As a West Virginia woman proved recently, a big fight isn’t always needed to win church-state separation battles. Sometimes all it takes is persistence and the courage to speak up.
One day in December, Jacqueline Webb dropped off her two children at Central City Elementary School in Huntington, W.Va., because they were running behind schedule. According to the Huntington Herald-Dispatch, when she went into the school office to sign in her kids, she happened to overhear a sectarian prayer delivered over the P.A. system.
“It was Dec. 17, the Monday after the Sandy Hook shooting, and the kids were late that morning,” Webb said. “So I took them into the office to get slips and get to class, and while I was standing there, the principal went through the Pledge and announcements and then introduced a staff member who prayed in Jesus’ name.”
Webb said the incident made her uncomfortable because religious matters should be left to individual families, not the school. When she complained, Principal Patrick O’Neal apologized and assured her that “‘it was a one-time occasion in response to Sandy Hook because everybody needed reassurance and comfort.’”
Apparently that wasn’t exactly accurate. Webb’s children ran late again one day in January, and when she dropped them off that time she heard O’Neal praying over the school loudspeaker. According to her recollection, he called for “protection and help to get us through our day” and ended his prayer with “in Jesus’ name, Amen.”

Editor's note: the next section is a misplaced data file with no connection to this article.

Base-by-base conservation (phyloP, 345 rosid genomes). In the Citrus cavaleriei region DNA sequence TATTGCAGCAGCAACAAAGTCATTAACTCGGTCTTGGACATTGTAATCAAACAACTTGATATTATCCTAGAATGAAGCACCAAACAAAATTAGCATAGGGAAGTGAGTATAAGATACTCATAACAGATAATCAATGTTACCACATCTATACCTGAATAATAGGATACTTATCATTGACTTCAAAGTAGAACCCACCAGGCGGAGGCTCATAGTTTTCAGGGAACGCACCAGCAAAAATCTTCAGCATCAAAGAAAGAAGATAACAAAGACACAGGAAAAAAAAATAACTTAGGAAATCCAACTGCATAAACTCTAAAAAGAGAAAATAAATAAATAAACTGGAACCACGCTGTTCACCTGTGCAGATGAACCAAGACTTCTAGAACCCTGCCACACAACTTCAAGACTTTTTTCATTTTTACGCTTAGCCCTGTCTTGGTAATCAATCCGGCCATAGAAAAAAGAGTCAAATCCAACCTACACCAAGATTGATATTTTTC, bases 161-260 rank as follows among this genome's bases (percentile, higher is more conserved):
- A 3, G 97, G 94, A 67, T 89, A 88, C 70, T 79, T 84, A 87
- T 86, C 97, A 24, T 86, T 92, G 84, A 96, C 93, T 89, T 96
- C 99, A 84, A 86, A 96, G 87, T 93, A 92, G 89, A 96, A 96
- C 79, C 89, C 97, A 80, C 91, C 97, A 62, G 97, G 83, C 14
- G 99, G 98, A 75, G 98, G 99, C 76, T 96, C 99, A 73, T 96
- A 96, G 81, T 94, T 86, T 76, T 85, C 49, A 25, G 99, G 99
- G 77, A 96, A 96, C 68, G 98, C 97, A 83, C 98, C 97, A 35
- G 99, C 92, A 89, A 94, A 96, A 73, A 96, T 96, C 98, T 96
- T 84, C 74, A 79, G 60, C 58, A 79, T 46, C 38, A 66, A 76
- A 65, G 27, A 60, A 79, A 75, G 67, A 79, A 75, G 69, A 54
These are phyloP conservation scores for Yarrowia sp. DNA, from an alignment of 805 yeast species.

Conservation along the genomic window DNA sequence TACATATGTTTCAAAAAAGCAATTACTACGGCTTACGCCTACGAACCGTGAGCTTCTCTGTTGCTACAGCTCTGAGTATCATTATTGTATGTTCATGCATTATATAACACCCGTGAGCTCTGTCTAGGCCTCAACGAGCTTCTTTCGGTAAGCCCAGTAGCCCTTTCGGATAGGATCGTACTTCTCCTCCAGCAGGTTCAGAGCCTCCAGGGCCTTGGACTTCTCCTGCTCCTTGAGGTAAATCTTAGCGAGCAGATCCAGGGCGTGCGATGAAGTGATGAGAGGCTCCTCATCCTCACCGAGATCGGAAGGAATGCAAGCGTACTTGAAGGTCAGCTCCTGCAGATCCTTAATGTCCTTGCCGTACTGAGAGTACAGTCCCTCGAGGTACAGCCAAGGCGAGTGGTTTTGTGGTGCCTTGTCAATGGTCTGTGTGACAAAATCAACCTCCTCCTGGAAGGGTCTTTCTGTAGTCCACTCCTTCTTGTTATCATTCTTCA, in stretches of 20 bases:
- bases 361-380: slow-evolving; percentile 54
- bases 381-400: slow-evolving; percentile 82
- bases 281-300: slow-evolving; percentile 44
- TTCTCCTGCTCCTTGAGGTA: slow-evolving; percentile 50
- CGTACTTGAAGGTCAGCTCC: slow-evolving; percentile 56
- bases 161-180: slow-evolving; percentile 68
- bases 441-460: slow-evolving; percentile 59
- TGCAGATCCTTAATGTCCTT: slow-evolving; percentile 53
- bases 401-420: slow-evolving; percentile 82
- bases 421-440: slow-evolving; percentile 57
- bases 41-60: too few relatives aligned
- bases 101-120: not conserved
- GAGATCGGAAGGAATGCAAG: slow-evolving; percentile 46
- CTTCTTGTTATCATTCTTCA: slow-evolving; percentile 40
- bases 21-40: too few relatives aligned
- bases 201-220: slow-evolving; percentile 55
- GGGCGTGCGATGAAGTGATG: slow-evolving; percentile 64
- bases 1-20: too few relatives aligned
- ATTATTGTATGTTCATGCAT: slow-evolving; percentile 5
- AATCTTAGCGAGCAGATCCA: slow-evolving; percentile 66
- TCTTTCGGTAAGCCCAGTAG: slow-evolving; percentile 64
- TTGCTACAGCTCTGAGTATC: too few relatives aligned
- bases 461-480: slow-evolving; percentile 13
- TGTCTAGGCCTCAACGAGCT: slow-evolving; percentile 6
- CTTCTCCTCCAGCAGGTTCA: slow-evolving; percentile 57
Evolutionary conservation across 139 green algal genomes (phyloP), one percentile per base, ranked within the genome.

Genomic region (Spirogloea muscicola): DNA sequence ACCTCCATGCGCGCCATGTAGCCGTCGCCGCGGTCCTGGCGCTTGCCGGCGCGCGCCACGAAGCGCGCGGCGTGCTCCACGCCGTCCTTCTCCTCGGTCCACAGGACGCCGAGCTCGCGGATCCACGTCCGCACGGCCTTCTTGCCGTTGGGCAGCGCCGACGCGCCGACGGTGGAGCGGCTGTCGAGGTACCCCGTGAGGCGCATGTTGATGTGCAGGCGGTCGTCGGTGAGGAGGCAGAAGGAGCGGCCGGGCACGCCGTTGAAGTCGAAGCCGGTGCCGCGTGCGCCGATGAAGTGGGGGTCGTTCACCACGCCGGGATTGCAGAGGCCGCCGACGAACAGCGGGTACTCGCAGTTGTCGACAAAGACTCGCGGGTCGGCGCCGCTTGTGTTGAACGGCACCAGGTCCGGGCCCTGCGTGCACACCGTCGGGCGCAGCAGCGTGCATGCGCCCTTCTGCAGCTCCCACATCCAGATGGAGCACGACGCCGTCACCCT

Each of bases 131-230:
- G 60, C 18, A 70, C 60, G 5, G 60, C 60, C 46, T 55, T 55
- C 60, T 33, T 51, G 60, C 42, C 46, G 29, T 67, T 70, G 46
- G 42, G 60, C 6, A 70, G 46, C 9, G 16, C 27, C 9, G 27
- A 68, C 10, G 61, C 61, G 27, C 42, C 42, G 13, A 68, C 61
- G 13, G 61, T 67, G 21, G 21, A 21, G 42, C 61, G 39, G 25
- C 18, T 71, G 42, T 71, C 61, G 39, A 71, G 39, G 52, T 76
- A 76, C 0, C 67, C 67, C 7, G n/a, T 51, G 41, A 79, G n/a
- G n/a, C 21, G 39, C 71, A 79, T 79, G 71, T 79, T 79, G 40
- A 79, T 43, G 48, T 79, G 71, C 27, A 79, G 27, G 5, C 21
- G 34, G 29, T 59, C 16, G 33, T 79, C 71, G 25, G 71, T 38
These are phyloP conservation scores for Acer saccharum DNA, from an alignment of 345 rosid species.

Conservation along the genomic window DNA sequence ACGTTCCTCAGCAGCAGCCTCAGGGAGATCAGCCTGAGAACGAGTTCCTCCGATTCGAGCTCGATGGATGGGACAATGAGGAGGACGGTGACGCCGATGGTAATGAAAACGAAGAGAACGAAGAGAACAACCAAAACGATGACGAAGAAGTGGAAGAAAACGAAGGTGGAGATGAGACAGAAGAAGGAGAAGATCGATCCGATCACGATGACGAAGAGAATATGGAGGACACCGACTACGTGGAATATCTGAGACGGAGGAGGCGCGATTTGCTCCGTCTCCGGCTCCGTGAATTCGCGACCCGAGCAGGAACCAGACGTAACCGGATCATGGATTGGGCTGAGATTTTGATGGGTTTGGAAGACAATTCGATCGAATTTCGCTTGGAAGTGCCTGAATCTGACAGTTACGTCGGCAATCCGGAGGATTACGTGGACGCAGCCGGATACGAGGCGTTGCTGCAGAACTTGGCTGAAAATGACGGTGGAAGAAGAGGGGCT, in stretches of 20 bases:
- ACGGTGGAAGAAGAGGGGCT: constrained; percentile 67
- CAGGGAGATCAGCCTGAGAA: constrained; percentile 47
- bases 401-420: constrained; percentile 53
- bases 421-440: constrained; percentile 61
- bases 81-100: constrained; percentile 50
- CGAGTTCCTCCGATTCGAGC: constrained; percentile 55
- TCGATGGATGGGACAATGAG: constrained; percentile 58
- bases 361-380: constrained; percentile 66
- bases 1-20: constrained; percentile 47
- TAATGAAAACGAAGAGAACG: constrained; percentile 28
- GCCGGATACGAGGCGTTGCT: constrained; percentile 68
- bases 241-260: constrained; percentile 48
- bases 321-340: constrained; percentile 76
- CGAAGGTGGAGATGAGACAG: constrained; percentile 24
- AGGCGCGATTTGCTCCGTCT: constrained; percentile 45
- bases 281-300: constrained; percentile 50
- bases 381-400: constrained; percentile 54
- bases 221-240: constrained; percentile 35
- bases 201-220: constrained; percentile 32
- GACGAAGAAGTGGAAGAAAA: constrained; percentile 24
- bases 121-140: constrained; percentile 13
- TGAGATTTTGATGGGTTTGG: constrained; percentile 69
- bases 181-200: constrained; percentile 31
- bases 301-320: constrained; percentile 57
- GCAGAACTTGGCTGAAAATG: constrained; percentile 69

This time, Webb was understandably livid. She was also genuinely concerned for families who don’t subscribe to O’Neal’s beliefs.
“I was furious,” she told the newspaper. “I was sitting there thinking that I know of at least one other family there, a Catholic family, who doesn’t pray the same way. There have got to be Jewish families in that school who don't pray that way. And, I was furious that I’d been lied to the first time about it being a one-time-only thing for Sandy Hook.”
Then Webb really got to the heart of the matter.
“This is why we have separation of church and state -- because you cannot be fair to everybody,” she said.
Webb’s second complaint seems to have done the job. O’Neal ended up apologizing again this week and offering an assurance that “it won’t happen again.”
A lot of people have searched for answers since the Sandy Hook shooting, but coercive prayers over a school loudspeaker isn’t going to bring any of the victims back nor is it going to stop any future violence. It also seems that O’Neal may have been exploiting the tragedy in an attempt to proselytize.
Fortunately O’Neal was prevented from advancing his sectarian plans because Webb was both diligent and vocal. Without parents like her, it would be very difficult to get coercive prayers kicked out of public schools. I hope her complaints have settled this matter for good.
Americans United is certainly grateful to Webb and others like her, for without them we could not help defend the wall of separation between church and state.